The data used is derived mainly from the database World Development Indicators provided by the World Bank.
In all cases we have downloaded the most recent data accessible.
Links to the millennium Development Goals refers to UN’s official MDG-site.
www.worldstat.com/wb is best viewed in Internet Explorer and on a screen of 1024*768 pixel.
The individual pages can be printed as handouts but the graphs derived from the World Bank do have a colour code and can therefore cause some confusion in a black and white print. Some browser may also change the format of the page being printed.
The material is therefore better used when working online either projected in a classroom or as a digital task for the individual student.
Tables, graphs and maps
The tables found on this site are data elaborated and edited from the World Bank. The data can be imported on to an Excel sheet and further treated or extended by being connected directly to the databases.
The graphs are mainly online figures that are constantly being updated and by clicking on the title the user is connected to the World Bank where more countries can be added to the graph.
The maps are sometimes added to the site but can also be accessed by clicking on the title of the table for connection to the World Bank and then by further choosing the map option.
The questions often require further research into the databases and these can be accessed by a simple click on the tables.
We have not provided any answers to the questions as this educational site is meant for professional teachers with a background in geography or social science and their students.
The purpose of the questions is to raise awareness of the state of the world and to educate the next generation to fully understand the complexity of various levels of development. The world cannot any longer be divided simply into developed or developing countries. Indeed many countries have within their borders signs of both development and lack of development.
Nevertheless, world poverty is huge and an awareness of the Millennium Development Goals and their level of achievement, less than 5 years before they have to be met, is crucial in forming active world citizens working for a world free of poverty.
Blind maps and graph paper
Some of the questions include the production of students’ own thematic maps and graphical presentations.
Online blind maps and graph paper can be printed by using these sites.http://www.eduplace.com/ss/maps/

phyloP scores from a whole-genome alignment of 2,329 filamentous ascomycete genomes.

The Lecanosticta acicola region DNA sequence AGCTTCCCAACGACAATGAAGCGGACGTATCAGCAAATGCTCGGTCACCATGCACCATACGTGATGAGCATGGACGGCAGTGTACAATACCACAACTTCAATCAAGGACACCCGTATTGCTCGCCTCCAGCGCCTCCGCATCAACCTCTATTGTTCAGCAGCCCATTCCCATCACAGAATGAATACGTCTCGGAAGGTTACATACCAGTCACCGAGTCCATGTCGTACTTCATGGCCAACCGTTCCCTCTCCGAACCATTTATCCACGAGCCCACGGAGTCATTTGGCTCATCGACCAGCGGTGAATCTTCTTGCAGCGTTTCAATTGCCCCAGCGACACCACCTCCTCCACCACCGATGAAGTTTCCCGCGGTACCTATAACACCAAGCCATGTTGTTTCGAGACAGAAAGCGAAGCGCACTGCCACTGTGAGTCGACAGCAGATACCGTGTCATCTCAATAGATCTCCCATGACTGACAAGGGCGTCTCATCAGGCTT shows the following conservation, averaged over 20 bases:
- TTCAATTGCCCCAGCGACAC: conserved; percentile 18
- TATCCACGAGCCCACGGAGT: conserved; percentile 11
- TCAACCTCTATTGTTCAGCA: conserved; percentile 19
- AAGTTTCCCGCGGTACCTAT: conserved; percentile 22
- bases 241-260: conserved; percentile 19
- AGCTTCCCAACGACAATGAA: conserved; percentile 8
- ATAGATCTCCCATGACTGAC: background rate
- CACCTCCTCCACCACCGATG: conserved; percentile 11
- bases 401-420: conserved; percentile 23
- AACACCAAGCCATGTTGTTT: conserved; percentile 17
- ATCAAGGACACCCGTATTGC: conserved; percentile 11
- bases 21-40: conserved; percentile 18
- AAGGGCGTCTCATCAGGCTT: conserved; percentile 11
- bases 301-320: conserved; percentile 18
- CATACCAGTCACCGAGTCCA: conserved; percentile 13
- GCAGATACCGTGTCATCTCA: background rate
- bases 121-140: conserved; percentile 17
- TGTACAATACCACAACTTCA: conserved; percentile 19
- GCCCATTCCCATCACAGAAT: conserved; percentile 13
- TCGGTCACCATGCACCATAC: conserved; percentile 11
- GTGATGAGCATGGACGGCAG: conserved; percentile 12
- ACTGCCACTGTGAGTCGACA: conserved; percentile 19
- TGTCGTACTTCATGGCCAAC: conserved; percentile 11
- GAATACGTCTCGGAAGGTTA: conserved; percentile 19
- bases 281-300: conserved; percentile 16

The data presented are mainly from the World Bank and we are applying the banks classification of countries according to the following income groups using the Gross National Income (GNI) per capitafrom 2009 calculated by World Bank Atlas method.
High Income: US$ 12,196 and above
Middle income: US$ 996 – US$ 12,195
Low income: US$ 995 or less
For pedagogical reasons we have sampled the data from both the upper- and lower middle income groups (lower middle income, US$ 996 – US$ 3,945; upper middle income, US$ 3,946 – US$ 12,195) but by clicking on the income groups the user connects directly to the World Bank data and can get an easy overview of the countries under investigation.
Due to the set up of the database where high income has two groups, OECD and Non OECD, we have decided to link to the OECD countries but have included all high income groups in our tables. By clicking on middle income the user is connected to the upper middle income even though the table includes all middle income countries. If you want to see the other income groups you have to click on the tab By Country and you can choose the Non OECD or the lower middle income on the World Bank site.
We have selected some countries from different parts of the world with different income levels to contextualize the regional trends and to allow the students to make some in-depth case studies.
On purpose we have limited the amount of low income countries to Mozambique and included the large growing economies of the lower middle income like India and China. Brazil is an example of an upper middle income country and finally we have selected large countries representing different regions of high income like the United States and Germany.
The total number of people living in the selected countries is approximately 3, 4 billion which is about 50 % of the world’s population in 2009.
Many of our pages link directly to the databases and contain indicators with definitions of what is being measured. The user has to click on the title of the table and will be connected to the World Bank where the indicator is defined.